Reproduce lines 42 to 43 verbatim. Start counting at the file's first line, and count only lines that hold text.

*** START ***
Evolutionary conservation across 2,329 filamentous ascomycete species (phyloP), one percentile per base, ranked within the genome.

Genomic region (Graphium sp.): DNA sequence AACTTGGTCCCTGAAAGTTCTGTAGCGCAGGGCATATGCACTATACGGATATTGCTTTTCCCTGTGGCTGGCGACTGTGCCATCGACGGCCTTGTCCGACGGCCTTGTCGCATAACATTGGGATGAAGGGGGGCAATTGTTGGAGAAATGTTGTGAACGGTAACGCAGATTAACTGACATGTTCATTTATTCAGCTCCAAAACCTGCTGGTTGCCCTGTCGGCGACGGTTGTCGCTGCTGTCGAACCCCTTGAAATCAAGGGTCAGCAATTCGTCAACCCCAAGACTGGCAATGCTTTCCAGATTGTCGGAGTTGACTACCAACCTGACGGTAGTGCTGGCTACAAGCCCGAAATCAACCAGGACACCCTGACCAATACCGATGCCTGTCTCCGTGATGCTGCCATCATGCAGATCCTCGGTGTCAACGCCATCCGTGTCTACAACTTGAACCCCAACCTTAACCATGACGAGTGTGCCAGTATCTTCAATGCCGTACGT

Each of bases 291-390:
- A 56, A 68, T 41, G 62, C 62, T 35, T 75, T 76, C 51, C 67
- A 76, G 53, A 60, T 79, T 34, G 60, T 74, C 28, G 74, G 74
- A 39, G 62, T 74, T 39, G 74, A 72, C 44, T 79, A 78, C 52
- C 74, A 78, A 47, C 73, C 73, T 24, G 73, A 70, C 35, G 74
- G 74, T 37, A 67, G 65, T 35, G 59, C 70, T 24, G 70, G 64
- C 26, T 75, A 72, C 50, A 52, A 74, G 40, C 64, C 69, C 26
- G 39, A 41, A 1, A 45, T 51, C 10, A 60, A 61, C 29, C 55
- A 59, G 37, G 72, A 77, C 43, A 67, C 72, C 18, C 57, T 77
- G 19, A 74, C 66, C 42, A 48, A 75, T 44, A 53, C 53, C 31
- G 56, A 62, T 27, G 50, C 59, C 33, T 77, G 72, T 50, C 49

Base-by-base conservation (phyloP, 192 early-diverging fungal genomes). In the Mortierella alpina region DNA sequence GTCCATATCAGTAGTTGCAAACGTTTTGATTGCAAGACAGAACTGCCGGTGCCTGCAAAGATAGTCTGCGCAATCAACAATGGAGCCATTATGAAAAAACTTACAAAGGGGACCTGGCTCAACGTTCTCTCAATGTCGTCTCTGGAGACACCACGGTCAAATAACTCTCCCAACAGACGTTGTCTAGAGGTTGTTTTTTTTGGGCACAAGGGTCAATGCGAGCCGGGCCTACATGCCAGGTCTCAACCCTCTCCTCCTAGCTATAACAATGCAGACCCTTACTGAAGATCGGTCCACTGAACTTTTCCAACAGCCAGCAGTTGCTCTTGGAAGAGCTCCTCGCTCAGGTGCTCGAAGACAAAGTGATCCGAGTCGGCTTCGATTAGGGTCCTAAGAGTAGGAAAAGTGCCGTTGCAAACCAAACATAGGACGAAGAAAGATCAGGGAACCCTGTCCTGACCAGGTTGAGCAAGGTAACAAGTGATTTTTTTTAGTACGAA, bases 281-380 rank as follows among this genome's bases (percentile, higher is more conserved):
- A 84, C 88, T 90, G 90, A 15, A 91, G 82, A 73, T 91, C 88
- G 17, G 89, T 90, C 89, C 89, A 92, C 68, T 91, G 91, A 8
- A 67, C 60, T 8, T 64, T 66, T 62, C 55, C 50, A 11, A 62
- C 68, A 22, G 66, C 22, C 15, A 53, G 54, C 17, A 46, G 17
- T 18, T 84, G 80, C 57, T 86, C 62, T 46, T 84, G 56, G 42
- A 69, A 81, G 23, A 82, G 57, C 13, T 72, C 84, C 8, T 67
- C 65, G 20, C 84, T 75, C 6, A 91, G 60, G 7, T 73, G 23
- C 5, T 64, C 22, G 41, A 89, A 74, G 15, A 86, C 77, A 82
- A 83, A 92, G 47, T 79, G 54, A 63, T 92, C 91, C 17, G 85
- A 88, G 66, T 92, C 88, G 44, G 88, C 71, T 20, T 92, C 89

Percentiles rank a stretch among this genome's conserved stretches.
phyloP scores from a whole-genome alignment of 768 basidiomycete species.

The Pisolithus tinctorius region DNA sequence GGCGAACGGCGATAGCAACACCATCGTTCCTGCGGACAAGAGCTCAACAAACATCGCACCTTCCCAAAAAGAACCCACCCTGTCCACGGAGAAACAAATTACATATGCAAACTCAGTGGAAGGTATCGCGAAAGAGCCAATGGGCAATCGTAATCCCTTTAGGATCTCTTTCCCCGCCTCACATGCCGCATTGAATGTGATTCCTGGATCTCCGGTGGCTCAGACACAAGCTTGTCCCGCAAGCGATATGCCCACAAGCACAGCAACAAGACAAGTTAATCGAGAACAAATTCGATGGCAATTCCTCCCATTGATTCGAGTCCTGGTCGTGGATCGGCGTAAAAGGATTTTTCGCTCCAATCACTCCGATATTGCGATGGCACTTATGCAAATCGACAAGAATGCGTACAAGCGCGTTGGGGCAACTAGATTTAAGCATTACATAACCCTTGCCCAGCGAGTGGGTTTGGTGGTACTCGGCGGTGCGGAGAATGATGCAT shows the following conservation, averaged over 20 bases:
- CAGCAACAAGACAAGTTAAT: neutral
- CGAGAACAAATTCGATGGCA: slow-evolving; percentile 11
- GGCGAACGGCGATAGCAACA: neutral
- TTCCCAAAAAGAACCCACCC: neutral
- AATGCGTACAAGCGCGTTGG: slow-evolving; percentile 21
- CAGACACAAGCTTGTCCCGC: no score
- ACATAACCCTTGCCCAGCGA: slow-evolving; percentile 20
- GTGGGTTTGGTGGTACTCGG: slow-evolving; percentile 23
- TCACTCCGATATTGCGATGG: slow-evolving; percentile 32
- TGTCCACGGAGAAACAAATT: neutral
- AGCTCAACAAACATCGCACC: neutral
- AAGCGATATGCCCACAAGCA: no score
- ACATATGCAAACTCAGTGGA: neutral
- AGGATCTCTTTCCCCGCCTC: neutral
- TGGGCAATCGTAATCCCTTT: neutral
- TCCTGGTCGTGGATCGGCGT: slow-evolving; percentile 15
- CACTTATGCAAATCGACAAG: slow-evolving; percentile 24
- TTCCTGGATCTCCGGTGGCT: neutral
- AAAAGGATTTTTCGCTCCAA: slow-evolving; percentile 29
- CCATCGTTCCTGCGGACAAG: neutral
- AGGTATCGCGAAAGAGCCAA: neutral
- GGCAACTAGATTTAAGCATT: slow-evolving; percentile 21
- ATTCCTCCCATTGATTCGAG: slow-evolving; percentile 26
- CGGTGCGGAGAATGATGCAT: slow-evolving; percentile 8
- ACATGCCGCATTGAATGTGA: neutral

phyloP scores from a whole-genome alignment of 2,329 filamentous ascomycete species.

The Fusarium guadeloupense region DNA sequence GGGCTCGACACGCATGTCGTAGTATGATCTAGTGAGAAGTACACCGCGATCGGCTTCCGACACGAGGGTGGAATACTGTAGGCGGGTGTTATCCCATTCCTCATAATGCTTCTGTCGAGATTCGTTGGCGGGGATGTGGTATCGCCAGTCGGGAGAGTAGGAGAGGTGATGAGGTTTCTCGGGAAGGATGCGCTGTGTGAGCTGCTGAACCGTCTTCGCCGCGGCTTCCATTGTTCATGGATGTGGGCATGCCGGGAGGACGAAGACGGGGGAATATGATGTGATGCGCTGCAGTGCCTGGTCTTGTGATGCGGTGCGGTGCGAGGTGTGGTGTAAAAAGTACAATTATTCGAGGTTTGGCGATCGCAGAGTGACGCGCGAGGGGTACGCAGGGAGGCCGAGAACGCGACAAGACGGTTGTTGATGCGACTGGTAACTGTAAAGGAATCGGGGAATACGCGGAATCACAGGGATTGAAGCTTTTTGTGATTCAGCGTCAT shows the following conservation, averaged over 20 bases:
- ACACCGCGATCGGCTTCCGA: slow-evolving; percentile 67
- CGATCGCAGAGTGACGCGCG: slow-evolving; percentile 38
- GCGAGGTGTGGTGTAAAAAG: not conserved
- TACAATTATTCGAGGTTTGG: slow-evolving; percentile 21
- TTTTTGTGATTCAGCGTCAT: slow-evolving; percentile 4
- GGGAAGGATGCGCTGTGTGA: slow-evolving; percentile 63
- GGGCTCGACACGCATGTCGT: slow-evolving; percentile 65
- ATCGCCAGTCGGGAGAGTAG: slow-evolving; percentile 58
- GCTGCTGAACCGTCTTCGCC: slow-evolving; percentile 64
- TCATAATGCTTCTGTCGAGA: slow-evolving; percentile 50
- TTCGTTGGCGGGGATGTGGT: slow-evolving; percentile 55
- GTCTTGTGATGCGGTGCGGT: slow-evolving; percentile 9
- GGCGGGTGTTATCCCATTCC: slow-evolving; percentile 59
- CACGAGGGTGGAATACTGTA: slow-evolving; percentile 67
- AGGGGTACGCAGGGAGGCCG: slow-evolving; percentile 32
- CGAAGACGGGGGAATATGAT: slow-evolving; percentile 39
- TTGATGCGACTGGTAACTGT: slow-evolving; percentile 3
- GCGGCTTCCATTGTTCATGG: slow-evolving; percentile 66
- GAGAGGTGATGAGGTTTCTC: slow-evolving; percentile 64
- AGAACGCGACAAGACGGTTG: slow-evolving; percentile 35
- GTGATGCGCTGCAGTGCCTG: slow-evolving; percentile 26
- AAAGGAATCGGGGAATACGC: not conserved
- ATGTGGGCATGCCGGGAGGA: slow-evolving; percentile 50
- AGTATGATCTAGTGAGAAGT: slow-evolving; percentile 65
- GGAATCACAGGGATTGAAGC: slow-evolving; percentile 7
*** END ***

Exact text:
- TGGGCAATCGTAATCCCTTT: neutral
- TCCTGGTCGTGGATCGGCGT: slow-evolving; percentile 15